On Carl Hiaasen, Florida Childhoods, and Catching Alligators
This Week on The NewberyTart Podcast
Each week on NewberyTart, Jennie and Marcy, two book-loving mamas (and a librarian and a bookseller, respectively), read and drink their way through the entire catalogue of Newbery books, and interview authors and illustrators along the way.
On this episode, Jennie and Marcy talk about Carl Hiaasen’s 2003 Newbery Honor book Hoot, fleeing from alligators, and the inherent strangeness of a Florida childhood.
From the episode:
Jennie Law: And then there’s the alligators.
Marcy Cornell: Oh my god, and the porta potties. He put alligators in the porta potties at the building site. I know that a lot of this sounds crazy, but I was reading an interview that Carl Hiaasen gave, and he said that he had to check the statute of limitations before he went into specifics but that he yanked a lot of these incidents from his own childhood. And I totally believe it, because when we were kids—
Jennie: Well, when you’re a kid and you have access to alligators, what can’t you do?
Marcy: It is so easy to catch them. It is so easy to catch them.
Jennie: You’re talking about smaller ones, right?
Marcy: You can catch whatever you try to catch.
Jennie: What do you mean you catch one? You catch one and you lose your arms and your body, right?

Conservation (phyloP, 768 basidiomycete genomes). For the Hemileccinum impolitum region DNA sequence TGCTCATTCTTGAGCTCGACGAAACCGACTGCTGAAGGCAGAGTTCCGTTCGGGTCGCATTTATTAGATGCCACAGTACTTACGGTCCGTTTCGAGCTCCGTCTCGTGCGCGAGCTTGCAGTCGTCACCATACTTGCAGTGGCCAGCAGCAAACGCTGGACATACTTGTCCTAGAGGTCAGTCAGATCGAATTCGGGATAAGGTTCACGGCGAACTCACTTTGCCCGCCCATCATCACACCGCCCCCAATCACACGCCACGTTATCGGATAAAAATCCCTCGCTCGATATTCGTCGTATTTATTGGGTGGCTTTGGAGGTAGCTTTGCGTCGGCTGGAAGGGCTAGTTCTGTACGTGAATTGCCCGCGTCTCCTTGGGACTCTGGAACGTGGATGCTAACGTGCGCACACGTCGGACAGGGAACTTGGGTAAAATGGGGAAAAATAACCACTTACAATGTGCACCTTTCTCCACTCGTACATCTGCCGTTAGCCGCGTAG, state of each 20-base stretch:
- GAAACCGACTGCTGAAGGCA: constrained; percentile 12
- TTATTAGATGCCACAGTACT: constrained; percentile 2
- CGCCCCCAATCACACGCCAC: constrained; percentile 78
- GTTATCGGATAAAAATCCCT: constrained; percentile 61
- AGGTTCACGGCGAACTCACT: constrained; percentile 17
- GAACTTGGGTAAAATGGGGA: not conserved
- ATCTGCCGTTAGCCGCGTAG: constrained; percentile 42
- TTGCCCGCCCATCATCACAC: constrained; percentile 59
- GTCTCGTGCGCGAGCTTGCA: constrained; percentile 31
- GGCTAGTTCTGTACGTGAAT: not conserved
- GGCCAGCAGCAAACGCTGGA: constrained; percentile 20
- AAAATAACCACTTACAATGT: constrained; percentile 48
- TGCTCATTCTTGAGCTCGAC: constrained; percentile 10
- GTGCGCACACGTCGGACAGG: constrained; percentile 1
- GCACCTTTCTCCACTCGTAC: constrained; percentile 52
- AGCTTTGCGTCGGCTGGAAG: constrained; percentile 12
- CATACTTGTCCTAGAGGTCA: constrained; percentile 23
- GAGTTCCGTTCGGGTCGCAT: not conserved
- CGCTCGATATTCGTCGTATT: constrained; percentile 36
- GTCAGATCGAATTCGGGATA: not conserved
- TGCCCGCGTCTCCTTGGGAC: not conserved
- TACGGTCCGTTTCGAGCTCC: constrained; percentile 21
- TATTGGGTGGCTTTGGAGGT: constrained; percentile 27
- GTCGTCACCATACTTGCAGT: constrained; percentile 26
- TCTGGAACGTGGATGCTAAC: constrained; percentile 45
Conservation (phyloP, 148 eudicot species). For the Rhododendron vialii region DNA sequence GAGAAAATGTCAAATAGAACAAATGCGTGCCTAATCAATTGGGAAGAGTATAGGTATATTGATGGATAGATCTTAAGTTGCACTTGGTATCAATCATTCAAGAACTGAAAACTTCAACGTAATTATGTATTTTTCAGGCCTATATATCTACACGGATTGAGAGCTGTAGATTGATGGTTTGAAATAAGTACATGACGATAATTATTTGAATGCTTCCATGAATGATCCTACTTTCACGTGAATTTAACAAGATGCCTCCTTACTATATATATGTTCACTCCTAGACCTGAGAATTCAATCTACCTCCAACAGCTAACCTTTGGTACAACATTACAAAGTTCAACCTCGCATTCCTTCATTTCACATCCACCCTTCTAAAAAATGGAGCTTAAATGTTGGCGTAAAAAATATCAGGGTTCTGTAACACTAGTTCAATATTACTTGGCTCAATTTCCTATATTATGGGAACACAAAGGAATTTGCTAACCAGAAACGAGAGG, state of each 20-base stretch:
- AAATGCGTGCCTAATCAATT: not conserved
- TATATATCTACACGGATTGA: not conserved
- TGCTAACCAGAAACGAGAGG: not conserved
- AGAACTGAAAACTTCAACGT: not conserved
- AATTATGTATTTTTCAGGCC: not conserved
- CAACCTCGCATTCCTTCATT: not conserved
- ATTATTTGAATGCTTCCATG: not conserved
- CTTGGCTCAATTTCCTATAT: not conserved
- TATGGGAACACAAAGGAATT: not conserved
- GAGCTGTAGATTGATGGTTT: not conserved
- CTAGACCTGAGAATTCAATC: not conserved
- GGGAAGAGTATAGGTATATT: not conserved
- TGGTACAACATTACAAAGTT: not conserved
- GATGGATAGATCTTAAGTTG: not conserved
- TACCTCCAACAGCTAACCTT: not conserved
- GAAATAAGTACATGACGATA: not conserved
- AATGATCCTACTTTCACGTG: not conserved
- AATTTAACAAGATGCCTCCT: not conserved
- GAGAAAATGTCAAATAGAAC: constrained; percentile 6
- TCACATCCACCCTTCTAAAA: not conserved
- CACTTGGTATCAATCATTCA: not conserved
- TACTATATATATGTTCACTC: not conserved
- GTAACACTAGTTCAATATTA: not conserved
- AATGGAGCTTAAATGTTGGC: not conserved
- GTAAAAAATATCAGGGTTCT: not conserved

Marcy: If you can get your hands around its mouth, like around the snout of it, the vertical force they can exert is not that much. They can bite a thing, but they have trouble opening their mouths against—
Jennie: You caught one?
Jennie: Okay, you need to talk a little bit about that.
Marcy: So, in my neighborhood when we were little, there was this retention pond, which in retrospect is not the best place for kids to play. But you could take a fishing pole and put any piece of anything on it and throw it in there and catch an alligator. What I mean by you can catch them as big as you want is whatever you aim for, you will probably get. And if it’s too big, you cut the line and run.
Jennie: Can you outrun it, though?
Marcy: You zigzag.
Jennie: What do you mean you zigzag?
Marcy: They can only run in a straight line. They have to stop and turn.
Jennie: Have you seen them do this?
Marcy: Oh, yeah. I cannot tell you how many close calls with alligators I have had. They can also jump, which is horrifying.
Jennie: Just up?
Marcy: Vertically, very high. Alarmingly high vertically.
Jennie: How are they doing that?
Marcy: I don’t know, but I remember one time I was on a hike with some friends on a boardwalk that was raised above the ground. It was probably a good four feet above the ground, and then there was a railing above that. I was just leaning on the railing, and I had a big elephant ear leaf in my hand and I was just sort of waving it back and forth, just because. And this alligator walked up and was walking really slowly toward me, like the way a cat would, and then all of a sudden at the last minute just leaped—and I swear, he almost got me. And he had to have jumped at least six feet.
Marcy: All I’m saying is that it would be very, very feasible to put alligators in a porta potty.
Carl Hiaasen was born and raised in Florida. He writes a column for the Miami Herald and is the author of many bestselling novels including Bad Monkey, Razor Girl, and Squeeze Me. His books for younger readers include the Newbery Honor winner Hoot, as well as Flush, Scat, Squirm, and Chomp. Skink—No Surrender was Hiaasen’s first book for teens and features one of his most iconic characters, the reclusive ex-governor of Florida now known as Skink.